So, I guess rather than being a Troll it was Insightful. One of these days someone needs to set up a replacement for Slashdot, with a real moderation system.

Re:I think I speak for everyone when I request: (0)

Anonymous Coward | more than 9 years ago | (#11967060)

Try lftp then. Example# lftp sftp://foo@bar.com

Has tab completion and command history!

Not front page material? (5, Insightful)

MetalliQaZ (539913) | more than 9 years ago | (#11895715)

A new release of Gnome got the front page, but a new release of OpenSSH doesn't? Someone's priorities are out of wack.

-d

Re:Not front page material? (3, Insightful)

Anonymous Coward | more than 9 years ago | (#11899644)

I was thinking the same thing. OpenSSH is one of the most widely used open source applications but on Slashdot its a minor footnote when a major release is annouced. Hmm...could it be because its a BSD related project and not Linux? It wouldnt be the first and im sure it wont be the last time.

Re:Not front page material? (1)

rs79 (71822) | more than 9 years ago | (#11909513)

"A new release of Gnome got the front page, but a new release of OpenSSH doesn't? Someone's priorities are out of wack."

Gnome doesn't make the internet work, SSH does.

That is it's a significant tool for operations. Gnome is the moral equivalent of windows (for unix).

If there was no gnome, life would move on. If there was no SSH the net would break very quickly.

gname is a wonderfull thing, don't get me wrong. But ssh is important.

Re:Not front page material? (1)

duffbeer703 (177751) | more than 9 years ago | (#11912369)

At least the release of a new iPod iSock protective film isn't on the front page.

Fixed sized buffers? (0)

Anonymous Coward | more than 9 years ago | (#11896312)

ISTR a project to make ssh work better on high-speed links by making certain statically-sized buffers larger / dynamically-sized Right now, my ssh is way slower than netcat. Any hope of 4.0 incorporating this project?

Re:Fixed sized buffers? (2, Informative)

Tuck (41529) | more than 9 years ago | (#11897433)

That would be hpn-ssh [psc.edu] . No, it's not in 4.0. Will it be included in future releases? Maybe, it needs to be looked at more closely.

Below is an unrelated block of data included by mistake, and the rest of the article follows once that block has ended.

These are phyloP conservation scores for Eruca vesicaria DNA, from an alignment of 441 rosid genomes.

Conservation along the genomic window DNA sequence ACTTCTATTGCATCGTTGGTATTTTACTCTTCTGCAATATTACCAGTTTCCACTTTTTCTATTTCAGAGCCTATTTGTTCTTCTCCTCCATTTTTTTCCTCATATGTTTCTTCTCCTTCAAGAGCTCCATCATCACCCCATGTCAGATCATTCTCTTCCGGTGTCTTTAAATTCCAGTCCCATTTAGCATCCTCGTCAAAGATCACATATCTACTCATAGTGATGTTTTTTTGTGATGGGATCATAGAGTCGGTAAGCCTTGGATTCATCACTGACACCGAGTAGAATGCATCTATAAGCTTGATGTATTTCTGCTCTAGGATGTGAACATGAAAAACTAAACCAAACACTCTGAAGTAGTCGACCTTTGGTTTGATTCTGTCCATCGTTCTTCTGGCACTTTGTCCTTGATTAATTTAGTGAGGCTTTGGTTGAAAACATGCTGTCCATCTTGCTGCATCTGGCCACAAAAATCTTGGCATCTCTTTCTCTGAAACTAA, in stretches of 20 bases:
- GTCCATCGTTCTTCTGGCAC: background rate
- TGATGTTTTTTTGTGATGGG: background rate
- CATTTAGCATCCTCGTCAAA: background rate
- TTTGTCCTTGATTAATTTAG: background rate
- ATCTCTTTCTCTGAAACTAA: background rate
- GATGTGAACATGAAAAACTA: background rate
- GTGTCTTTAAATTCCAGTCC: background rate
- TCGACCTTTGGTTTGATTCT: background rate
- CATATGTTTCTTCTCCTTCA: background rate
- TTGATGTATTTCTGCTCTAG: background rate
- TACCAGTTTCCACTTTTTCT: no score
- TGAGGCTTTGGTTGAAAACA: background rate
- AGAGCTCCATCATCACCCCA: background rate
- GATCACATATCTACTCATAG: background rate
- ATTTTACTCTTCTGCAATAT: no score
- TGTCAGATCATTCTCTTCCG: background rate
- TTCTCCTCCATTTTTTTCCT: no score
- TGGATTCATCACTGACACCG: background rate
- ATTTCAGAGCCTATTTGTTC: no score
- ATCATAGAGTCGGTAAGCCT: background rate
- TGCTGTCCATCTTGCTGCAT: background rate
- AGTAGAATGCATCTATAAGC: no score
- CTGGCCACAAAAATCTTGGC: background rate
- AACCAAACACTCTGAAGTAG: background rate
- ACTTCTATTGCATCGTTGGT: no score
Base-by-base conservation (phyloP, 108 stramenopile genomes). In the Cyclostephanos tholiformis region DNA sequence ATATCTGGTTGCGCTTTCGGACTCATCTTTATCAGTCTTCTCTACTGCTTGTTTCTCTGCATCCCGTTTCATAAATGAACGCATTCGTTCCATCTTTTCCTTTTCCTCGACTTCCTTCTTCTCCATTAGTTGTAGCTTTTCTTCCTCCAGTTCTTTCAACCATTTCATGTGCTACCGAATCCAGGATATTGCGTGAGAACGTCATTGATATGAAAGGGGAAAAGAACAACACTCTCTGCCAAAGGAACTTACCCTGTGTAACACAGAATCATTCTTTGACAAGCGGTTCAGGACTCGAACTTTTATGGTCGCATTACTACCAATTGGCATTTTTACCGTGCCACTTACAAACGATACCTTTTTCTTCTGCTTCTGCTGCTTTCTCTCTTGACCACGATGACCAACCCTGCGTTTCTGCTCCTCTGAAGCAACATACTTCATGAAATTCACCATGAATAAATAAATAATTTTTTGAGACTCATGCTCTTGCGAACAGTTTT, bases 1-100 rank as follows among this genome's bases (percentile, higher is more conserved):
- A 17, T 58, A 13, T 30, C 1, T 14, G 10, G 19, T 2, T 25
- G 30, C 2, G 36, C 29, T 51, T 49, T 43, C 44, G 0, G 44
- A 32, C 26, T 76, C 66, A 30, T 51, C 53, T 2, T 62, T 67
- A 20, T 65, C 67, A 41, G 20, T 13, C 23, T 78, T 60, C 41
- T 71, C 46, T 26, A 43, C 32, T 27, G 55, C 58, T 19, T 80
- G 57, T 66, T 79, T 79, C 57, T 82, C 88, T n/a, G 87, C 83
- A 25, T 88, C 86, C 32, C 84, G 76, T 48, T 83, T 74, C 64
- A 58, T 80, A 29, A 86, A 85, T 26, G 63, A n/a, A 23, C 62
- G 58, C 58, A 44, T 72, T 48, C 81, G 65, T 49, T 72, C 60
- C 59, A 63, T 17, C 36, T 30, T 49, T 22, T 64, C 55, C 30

Any idea on these login pauses? (2)

bconway (63464) | more than 9 years ago | (#11898823)

I have OpenSSH 4.0p1 running on a variety of OSes, all built against OpenSSL 0.9.7e. They're all built with a standard ./configure and no other options, and just X11 forwarding in the ssh_config file. Whenever I connect to a system followed by another system, regardless of the SSH server version running, after I put in a password, it pauses for a full 5 seconds every time with the following (from ssh -vv):

debug2: x11_get_proto: /usr/X11R6/bin/xauth -f /tmp/ssh-PZhTm22307/xauthfile generate unix:10.0 MIT-MAGIC-COOKIE-1 untrusted timeout 1200 2>/dev/null
(pause 5+ seconds here)
debug2: x11_get_proto: /usr/X11R6/bin/xauth list unix:10.0 . 2>/dev/null

This doesn't happen on any system that I'm logged in to locally and initiate a connection, but if I jump from one machine to another with X11 forwarding turned on, the second machine is always doing this 5-second pause. This is most easily reproducible if I SSH to localhost twice in a row (one connection within another).

Re:Any idea on these login pauses? (1)

lachlan76 (770870) | more than 9 years ago | (#11904409)

It probably pauses on non-localhost connections to make it harder to try to brute-force.

Re:Any idea on these login pauses? (1)

setagllib (753300) | more than 9 years ago | (#11904887)